Ms S van Schalkwyk (ANC) also queried the comparative politics and the countries mentioned . She noted that Netherlands, Germany, Sweden, France, Israel and Canada were moving towards decriminalisation, but asked if there were any comparative studies available here on their status before and after legalising, and how this compared to South Africa. She questioned why no African countries were mentioned. She noted the influx of foreign nationals to South Africa, and wondered if there was any tangible report to indicate how many of those foreign nationals would join the industry, and at what level? Such a report would allow for better  scrutiny of the magnitude of the problem and would affect of the probability of decriminalising of sex work. The sex industry attracted multiple external threats, and she wondered whether decriminalising would minimise the internal threats – such as one sex worker killing another over territory and clients in Durban.

Mr de Lange answered the query about the SALRC Investigation Report. The initial report was submitted to the Ministry of Justice at the end of 2014 ,and was followed by engagements with the SALRC who requested some alterations. The final report, after engagement, was submitted in August 2015, and it had since been evaluated, had been discussed in interdepartmental interaction, although there had been some delay in getting it to Cabinet by the originally-proposed date of end 2015.

Ms Clark answered the query about the Commissioners involved, and the gaps in the report submission. The President appoints the Commissioners. From 2011-2013, the SALRC was without Commissioners, but eight were appointed in 2013. The Issue Paper and Discussion Paper reports were circulated widely, a mandatory data list was available on the website and widespread workshops were conducted. All exhibits were available to everyone. The SALRC submitted reports to a full sitting of Commission members, who  interrogated the content of the report. The Commissioner appointed for each matter under investigation was also involved in the finalisation of each report. SALRC still attempted to keep its information updated, so that the Report would not necessarily be outdated.  The 2015 submissions derived from organisations as well as individuals, including SWEAT, HRC, CGE, DFL and Women’s League Organization. Therefore, the 120 000 members of SWEAT were counted as one submission, via the organisation. She apologised if Members found anything vague, but pointed out that definitions could be found in the report. The Minister of Justice was responsible for releasing findings. Highlights were presented, but not the full content of the report.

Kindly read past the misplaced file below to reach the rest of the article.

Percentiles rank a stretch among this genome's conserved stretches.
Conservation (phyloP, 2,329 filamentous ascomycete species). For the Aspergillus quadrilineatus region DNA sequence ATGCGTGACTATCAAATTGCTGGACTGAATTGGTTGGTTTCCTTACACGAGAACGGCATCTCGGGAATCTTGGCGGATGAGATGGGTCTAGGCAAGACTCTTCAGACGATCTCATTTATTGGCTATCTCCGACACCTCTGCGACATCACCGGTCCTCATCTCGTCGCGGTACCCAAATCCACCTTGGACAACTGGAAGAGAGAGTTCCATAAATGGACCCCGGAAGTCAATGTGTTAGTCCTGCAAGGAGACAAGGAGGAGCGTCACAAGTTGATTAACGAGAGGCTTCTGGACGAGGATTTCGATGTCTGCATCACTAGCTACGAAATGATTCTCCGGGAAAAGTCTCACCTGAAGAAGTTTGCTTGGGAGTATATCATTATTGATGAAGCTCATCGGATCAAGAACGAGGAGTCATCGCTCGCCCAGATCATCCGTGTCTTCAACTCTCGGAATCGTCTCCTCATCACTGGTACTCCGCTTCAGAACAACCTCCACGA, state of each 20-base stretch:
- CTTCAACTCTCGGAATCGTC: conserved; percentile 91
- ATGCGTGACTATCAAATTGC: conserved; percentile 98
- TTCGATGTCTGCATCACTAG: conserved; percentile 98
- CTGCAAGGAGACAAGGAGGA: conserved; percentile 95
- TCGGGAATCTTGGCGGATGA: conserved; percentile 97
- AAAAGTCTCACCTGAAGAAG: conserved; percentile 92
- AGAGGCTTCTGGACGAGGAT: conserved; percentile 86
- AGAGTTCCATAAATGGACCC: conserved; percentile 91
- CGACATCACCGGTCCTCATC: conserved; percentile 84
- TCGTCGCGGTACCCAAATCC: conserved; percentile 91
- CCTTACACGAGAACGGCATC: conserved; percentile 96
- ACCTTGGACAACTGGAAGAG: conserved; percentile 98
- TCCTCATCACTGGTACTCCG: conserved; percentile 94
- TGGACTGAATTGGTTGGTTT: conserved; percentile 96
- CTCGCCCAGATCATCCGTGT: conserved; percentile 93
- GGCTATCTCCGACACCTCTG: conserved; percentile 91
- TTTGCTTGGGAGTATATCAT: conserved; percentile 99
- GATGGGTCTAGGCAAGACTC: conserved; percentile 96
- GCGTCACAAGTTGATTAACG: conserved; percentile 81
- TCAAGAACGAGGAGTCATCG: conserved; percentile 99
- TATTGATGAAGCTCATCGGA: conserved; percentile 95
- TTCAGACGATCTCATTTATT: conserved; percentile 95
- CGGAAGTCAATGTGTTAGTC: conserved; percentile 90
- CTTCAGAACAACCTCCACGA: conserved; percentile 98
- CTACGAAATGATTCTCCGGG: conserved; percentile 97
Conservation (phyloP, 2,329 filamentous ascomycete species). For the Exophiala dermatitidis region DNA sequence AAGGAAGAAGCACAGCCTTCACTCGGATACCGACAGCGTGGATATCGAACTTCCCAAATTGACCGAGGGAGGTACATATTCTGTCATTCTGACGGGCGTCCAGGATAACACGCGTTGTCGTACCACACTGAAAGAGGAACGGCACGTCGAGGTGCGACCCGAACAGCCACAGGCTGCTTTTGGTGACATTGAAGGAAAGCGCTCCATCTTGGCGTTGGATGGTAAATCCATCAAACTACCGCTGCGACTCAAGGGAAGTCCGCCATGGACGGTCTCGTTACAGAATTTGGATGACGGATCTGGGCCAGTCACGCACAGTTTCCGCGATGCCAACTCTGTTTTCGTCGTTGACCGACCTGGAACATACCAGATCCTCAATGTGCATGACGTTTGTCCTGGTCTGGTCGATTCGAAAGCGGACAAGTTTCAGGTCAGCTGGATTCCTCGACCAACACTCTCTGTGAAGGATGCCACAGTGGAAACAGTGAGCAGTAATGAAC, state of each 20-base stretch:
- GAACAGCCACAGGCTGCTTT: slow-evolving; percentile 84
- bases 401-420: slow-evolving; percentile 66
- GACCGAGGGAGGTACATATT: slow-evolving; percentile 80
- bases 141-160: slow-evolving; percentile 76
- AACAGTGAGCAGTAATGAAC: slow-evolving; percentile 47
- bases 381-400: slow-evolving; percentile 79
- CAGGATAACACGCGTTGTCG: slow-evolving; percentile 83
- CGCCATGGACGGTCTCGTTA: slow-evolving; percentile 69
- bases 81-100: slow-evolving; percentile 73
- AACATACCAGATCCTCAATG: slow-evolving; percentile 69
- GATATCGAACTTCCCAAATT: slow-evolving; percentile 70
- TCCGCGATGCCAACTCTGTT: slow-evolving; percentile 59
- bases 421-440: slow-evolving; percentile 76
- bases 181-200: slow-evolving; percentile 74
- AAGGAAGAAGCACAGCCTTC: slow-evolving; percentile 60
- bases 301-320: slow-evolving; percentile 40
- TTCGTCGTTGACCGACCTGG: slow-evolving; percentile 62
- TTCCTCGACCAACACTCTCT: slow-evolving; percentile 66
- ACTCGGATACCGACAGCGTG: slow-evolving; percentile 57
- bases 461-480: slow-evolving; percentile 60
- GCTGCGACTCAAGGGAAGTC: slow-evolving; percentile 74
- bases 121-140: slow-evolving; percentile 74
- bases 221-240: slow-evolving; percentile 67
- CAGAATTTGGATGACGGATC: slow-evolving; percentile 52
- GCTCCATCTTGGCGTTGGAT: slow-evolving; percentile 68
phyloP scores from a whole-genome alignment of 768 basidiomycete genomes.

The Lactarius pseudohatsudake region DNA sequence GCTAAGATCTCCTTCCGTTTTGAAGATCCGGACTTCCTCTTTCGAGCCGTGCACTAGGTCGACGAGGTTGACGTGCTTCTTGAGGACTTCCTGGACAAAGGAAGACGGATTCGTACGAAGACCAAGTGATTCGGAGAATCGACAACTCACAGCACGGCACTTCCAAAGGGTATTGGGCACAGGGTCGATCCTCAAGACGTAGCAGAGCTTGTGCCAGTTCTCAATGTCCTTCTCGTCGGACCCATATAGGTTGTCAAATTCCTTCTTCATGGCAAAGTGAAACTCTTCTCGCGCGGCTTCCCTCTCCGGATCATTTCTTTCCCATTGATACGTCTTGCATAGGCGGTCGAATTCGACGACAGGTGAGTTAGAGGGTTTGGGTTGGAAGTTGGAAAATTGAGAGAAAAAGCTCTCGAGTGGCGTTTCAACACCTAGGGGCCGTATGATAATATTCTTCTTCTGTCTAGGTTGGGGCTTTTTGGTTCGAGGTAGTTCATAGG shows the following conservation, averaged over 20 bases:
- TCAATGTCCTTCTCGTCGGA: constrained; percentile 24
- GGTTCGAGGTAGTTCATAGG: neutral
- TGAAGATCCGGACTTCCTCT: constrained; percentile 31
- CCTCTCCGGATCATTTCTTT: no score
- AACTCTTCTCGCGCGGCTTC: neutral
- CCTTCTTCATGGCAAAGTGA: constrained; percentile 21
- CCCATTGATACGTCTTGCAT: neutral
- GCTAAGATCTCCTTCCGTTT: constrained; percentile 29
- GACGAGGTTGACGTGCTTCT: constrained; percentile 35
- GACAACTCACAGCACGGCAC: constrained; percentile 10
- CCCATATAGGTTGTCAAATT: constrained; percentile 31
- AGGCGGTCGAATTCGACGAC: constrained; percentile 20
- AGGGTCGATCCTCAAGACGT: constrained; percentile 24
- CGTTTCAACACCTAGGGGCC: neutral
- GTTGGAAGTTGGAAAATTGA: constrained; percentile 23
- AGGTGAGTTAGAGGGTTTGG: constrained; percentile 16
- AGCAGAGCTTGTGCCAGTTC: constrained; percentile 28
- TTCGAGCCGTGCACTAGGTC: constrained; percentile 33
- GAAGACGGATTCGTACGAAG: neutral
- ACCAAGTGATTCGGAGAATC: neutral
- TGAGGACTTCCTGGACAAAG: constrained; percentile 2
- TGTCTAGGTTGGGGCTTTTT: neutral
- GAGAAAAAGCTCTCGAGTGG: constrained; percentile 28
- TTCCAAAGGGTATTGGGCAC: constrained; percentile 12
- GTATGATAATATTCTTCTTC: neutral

She noted that before any recommendations could be ratified, a report on the socio-economic impact of the recommended legislation would have to be drawn. This was to prevent any unimplementable or inappropriate legislation.

She turned to the questions around comparative politics. Those countries selected for comparison had recently decriminalised, but were now considering moves back to another system. The African countries considered were Namibia, Malawi, Botswana, Zambia, Zimbabwe, Central Africa Republic and Algeria, but further interrogation was needed. The Western countries had actually had a firm call for decriminalisation which made them better comparators, although the New Zealand comparison was found to be impractical, given that this country did not allow illegal migrants, nor did it allow migrants to join the sex industry. This was therefore actually a regulated model, not decriminalisation. 

The Sex Worker Plan did address the risk of HIV and cervical cancer, as well as the effects on children of child prostitution, which included HIV infection; vaginal trauma; depression; post-traumatic stress; insomnia and reproductive health problems . The submissions made were for children aged 13 and older, but recently the increase of HIV/AIDS had spiked in the age group 15-24, because of transactional relationships that were financed by “sugar daddies”. Some girls may also be involved in prostitution, and the transactional relationship, in itself, may be viewed as a form of prostitution. Doctors for Life had been running a programme to minimise HIV contraction, in the age groups 16 and up. She stressed that consensual sex was permitted in South Africa, from age 16, so this raised the apparent contradiction that consensual sex was allowed at that age, but not for reward. If the age for legalising was raised to 21, there would be an unprotected sector of 16 to 18 year olds.

She said that she could not disclose the information on brothel keeping and pimps.